In 2008 the United States was already a democratic republic, in which the people had selected presidents as different as Jimmy Carter and Ronald Reagan. After FDR’s New Deal and LBJ’s Great Society, the United States was already a top-heavy welfare state. Any fundamental transformation, therefore, would have to come through different channels.
Ohio Republican Rep. Jim Jordan said Thursday that he thinks former President Donald Trump will run for a third time in 2024.
“I think he’s gonna run. I want him to run,” Jordan said at a GOP event in Dallas County, Iowa, reported the Des Moines Register. “He’s proven he can take the heat. We’re at a moment now where you’ve got to have someone who’s willing to fight, willing to stand up to all the abuses.”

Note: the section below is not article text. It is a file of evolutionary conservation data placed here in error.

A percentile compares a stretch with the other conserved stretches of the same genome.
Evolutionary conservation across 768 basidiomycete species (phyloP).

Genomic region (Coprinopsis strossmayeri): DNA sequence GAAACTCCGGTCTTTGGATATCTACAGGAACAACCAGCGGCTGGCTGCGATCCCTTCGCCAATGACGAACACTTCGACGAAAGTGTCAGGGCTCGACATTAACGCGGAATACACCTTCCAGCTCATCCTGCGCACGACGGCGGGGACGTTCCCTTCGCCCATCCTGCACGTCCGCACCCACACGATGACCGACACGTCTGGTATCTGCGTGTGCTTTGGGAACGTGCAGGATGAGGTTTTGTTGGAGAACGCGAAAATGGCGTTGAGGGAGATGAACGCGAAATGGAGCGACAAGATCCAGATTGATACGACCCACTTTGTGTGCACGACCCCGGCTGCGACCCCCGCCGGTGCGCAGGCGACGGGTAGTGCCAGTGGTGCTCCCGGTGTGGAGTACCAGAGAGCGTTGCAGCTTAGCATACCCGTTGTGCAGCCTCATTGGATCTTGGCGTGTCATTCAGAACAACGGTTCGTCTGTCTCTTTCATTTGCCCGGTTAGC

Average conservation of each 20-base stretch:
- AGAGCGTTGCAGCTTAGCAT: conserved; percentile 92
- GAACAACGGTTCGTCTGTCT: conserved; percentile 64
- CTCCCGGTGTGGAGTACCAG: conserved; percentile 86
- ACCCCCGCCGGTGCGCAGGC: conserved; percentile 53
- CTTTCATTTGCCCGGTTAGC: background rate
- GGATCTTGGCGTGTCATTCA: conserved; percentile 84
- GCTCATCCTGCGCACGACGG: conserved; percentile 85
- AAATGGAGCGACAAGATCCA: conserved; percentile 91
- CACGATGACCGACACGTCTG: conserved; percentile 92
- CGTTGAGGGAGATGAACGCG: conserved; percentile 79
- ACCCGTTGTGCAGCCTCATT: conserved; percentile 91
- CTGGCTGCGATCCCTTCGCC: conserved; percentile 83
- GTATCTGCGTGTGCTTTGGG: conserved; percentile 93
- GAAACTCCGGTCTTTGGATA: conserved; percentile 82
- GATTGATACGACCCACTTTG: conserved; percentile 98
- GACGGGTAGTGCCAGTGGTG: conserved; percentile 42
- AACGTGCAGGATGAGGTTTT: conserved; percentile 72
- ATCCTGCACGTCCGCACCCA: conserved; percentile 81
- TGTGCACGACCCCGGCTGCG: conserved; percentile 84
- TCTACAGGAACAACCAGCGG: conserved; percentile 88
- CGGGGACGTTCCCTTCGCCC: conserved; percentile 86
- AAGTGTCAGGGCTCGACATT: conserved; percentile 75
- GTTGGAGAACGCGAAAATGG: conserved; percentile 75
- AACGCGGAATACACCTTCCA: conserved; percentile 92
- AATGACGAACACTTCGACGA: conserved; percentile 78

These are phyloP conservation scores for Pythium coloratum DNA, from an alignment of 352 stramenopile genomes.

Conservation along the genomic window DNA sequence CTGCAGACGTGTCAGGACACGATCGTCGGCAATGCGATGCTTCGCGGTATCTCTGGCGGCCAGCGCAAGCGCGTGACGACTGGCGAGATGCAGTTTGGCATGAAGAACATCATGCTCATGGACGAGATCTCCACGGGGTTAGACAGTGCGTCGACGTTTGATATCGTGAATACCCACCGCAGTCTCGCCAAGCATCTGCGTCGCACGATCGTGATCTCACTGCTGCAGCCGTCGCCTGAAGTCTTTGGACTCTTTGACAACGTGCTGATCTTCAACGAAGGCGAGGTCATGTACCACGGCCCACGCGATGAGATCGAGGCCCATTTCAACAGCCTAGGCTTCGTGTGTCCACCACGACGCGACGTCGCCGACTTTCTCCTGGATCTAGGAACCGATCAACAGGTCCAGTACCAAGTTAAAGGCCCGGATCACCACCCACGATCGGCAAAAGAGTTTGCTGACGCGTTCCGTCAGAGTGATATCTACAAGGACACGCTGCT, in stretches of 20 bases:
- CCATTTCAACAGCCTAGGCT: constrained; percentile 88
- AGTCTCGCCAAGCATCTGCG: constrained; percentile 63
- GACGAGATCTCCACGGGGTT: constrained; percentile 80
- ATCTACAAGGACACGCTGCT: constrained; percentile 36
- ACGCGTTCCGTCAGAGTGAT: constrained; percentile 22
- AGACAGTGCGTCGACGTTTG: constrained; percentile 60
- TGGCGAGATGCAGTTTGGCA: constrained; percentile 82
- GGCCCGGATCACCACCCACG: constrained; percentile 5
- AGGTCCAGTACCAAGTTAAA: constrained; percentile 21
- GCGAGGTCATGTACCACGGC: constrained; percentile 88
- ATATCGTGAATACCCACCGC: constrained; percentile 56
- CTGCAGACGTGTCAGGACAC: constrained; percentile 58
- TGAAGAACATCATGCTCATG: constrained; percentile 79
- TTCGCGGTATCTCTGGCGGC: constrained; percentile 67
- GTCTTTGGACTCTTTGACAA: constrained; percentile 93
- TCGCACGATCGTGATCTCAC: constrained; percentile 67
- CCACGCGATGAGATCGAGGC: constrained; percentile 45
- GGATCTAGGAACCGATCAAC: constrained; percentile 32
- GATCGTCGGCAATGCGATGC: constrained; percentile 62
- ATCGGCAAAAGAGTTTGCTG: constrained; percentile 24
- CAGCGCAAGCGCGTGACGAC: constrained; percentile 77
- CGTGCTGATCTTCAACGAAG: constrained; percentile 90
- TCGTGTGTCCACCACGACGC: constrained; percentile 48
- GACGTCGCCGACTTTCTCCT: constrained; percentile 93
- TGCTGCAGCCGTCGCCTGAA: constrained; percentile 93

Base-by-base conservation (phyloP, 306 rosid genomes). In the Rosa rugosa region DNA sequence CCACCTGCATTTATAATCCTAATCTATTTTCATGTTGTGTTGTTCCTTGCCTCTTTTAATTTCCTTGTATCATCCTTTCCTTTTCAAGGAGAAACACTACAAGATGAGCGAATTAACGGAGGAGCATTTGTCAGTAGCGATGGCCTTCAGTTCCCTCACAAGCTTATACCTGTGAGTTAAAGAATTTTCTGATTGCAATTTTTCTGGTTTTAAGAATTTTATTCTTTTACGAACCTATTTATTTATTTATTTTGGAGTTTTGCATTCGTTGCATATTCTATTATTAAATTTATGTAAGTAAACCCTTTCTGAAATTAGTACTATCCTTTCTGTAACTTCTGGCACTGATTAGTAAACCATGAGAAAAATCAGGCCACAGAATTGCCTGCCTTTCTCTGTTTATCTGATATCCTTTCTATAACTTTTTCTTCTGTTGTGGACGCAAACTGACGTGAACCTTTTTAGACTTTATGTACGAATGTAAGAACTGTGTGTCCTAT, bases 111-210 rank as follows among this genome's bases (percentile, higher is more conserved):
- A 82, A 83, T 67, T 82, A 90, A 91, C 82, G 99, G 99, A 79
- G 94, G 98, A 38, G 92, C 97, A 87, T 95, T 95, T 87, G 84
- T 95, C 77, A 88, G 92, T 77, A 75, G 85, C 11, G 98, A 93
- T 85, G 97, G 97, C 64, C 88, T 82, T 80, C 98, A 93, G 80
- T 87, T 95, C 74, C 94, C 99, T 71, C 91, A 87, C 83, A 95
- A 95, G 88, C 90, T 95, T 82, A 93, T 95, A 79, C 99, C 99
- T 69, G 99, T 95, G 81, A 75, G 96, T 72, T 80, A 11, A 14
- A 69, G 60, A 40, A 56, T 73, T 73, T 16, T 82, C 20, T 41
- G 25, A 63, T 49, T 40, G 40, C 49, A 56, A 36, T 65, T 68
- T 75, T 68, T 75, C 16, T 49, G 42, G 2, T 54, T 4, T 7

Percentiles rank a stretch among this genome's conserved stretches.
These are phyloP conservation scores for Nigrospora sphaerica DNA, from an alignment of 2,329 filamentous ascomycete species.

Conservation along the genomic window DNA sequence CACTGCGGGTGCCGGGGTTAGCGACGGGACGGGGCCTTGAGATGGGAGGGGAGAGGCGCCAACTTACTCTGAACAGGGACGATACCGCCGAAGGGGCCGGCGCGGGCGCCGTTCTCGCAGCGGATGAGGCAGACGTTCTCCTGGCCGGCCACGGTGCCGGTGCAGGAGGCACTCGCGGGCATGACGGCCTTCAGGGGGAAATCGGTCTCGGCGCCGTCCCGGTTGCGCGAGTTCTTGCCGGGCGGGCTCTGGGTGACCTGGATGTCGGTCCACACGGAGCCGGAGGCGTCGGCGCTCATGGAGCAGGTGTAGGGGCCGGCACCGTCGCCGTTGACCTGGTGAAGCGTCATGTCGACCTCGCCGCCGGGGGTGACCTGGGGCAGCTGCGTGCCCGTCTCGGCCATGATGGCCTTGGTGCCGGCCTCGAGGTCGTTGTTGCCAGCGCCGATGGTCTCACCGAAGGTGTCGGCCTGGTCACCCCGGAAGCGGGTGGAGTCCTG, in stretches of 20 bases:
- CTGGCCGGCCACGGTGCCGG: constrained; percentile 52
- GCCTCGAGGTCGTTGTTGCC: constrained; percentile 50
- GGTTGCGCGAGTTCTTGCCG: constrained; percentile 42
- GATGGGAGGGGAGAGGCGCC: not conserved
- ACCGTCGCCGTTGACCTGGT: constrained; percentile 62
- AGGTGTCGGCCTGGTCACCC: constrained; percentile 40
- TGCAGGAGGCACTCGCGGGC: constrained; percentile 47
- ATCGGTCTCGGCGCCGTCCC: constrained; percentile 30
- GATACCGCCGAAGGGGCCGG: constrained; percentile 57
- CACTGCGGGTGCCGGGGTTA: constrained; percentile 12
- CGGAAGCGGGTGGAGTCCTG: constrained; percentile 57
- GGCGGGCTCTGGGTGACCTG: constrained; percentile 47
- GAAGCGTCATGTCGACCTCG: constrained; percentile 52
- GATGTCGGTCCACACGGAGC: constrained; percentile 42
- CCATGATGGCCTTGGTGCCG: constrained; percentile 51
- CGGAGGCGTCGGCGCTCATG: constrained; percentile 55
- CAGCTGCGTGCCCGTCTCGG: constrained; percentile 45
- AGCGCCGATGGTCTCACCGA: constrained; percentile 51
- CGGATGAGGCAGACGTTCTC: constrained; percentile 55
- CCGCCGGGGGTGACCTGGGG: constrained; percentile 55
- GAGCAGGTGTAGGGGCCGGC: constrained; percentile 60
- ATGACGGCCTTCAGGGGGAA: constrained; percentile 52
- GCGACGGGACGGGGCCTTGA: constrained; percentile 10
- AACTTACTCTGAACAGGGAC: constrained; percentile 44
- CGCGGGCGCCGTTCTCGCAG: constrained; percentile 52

Jordan is one of Trump’s top allies in Congress, and he told Des Moines outlet KCCI that he is “convinced” Trump will run.
Wisconsin lost track of more than 82,000 mail-in ballots cast in the state in the November 2020 elections—more than four times the margin of difference separating the two presidential candidates in the state, according to a report by the nonprofit Public Interest Legal Foundation.
The legal foundation, an election integrity watchdog group, released a research brief Friday looking at one of the most closely contested states in the 2020 presidential election.
However, the Wisconsin Elections Commission disputes those findings, as the commission spokesman said the report “mischaracterizes election systems and cherry-picks data,” adding, it is “unreliable and frankly, it’s sloppy work.”